Neal Morse

And so Transatlantic produced an album called “The Whirlwind” which featured a 78 minute (give a take a second or five) progressive symphony called (fittingly) The Whirlwind and we gathered at Shepherd’s Bush Empire to watch them perform.

 The four piece band consists of the aforementioned Neal Morse, Roine Stolt from The Flower Kings, Mike Portnoy of Dream Theater and Pete Trewavas of Marillion. On stage they are capably augmented by Daniel Gildenlow of, Swedish band, Pain of Salvation.

Now I’ve seen a few rock bands reunite who blatantly didn’t want to be on stage as each other (Fleetwood Mac spring readily to mind) but this is not the case for Transatlantic. They seem jubilant and happy to be on stage together which is no mean feat for a band starting out, never mind one like tonight who is working towards the end of a tour.

The stage set up is idiosyncratic but works well. Morse’s keys are at the front of one side of the stage with Portnoy’s drums at the other whilst guitarist and bassist are in the middle, leaving Gildenlow to weave his way betwixt, between and behind the principals.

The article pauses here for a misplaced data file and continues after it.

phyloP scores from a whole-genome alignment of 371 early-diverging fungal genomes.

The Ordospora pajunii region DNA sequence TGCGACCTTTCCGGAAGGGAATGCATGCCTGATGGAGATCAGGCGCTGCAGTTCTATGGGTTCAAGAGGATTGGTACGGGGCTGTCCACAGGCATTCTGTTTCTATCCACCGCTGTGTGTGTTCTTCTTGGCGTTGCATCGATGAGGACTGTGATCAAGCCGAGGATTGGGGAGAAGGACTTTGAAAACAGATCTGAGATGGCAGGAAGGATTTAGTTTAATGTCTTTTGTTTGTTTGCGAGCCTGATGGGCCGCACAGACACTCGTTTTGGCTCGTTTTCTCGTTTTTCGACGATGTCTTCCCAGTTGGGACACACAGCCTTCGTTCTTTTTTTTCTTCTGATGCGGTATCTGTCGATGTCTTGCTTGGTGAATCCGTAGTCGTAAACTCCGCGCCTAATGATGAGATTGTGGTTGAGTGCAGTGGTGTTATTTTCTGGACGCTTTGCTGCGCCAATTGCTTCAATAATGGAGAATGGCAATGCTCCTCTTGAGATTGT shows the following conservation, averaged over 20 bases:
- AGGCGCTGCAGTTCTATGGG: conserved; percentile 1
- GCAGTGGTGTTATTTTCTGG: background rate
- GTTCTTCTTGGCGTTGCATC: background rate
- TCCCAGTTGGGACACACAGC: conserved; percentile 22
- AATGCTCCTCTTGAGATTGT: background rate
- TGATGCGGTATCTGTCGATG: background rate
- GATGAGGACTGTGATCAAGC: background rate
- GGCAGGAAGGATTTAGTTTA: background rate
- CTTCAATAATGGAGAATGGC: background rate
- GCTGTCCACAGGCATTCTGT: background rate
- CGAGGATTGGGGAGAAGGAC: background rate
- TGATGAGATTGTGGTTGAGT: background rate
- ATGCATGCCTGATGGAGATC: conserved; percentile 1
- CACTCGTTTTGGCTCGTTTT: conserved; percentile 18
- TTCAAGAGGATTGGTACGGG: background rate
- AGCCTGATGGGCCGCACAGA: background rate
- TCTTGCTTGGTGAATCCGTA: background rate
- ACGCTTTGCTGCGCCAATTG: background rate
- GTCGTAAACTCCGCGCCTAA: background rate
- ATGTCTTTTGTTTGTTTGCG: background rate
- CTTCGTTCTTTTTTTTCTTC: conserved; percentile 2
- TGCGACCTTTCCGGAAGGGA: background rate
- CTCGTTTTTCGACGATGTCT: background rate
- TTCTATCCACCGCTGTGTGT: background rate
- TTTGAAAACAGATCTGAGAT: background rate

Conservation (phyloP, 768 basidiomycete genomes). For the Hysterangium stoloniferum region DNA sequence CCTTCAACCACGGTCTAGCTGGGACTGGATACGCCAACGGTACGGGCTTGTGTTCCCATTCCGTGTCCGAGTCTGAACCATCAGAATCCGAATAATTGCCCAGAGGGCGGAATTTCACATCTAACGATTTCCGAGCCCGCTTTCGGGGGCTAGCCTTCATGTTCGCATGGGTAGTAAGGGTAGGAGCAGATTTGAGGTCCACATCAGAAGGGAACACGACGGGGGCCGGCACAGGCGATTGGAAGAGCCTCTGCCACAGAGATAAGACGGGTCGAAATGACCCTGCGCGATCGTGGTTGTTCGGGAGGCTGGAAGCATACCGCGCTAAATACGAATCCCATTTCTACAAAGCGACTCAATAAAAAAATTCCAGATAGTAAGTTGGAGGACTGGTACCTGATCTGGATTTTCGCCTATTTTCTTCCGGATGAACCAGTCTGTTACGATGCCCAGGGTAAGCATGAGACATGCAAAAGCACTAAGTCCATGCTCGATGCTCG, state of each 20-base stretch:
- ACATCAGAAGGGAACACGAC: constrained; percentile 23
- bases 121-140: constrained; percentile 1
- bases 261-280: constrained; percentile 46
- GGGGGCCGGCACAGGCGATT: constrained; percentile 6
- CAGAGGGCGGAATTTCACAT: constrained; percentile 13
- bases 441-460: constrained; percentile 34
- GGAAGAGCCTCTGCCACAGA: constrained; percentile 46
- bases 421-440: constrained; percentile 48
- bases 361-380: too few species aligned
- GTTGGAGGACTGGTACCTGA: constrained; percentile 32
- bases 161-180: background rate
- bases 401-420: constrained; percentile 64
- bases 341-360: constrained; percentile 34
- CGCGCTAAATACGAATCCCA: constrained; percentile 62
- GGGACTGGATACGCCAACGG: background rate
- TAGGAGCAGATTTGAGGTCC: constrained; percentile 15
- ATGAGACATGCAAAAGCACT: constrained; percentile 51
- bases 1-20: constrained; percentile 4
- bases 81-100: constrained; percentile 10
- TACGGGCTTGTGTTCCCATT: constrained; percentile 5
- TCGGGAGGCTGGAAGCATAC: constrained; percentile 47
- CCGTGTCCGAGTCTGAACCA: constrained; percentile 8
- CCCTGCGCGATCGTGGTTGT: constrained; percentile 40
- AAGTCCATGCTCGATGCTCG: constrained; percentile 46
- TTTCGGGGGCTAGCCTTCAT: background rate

Mike Portnoy

Morse and Portnoy seem to share the duties of musical director whilst Morse, Stolt and Trewavas provide lead vocals with everyone chipping in on harmonies.

The band play two sets of about a hour and half each with a fifteen minute interval. Courageously, the first set is comprised of the whole of “The Whirlwind” from the new album. Slightly longer here than on the album, it is a tour-de-force with the movements “Rose Colored Glasses” and “Dancing with Eternal Glory” polishing up particularly well.

Mike Portnoy is key to this band, not just for his accomplished drum-work but for his immediate rapport with the large and extremely enthusiastic crowd which culminates in him crowd-surfing from the stage. Morse grins throughout and is clearly enjoying himself.

The second set takes the highlights from their earlier albums and few bands could honestly say two hours into a show that they had only played two songs but this was Portnoy’s claim but they squeezed in a few more before the show over-ran the local authority curfew and no-one complained. “Bridge Across Forever” was perhaps the pick of the second set.

So a strong and convincing performance. Morse’s faith and this music seem a comfortable fit and it intrigues some of his audience more than his solo material. Only time will tell whether he will continue down this route or whether he will continue to head for some peculiar self-imposed religious backwater.

Morse and Roine Stolt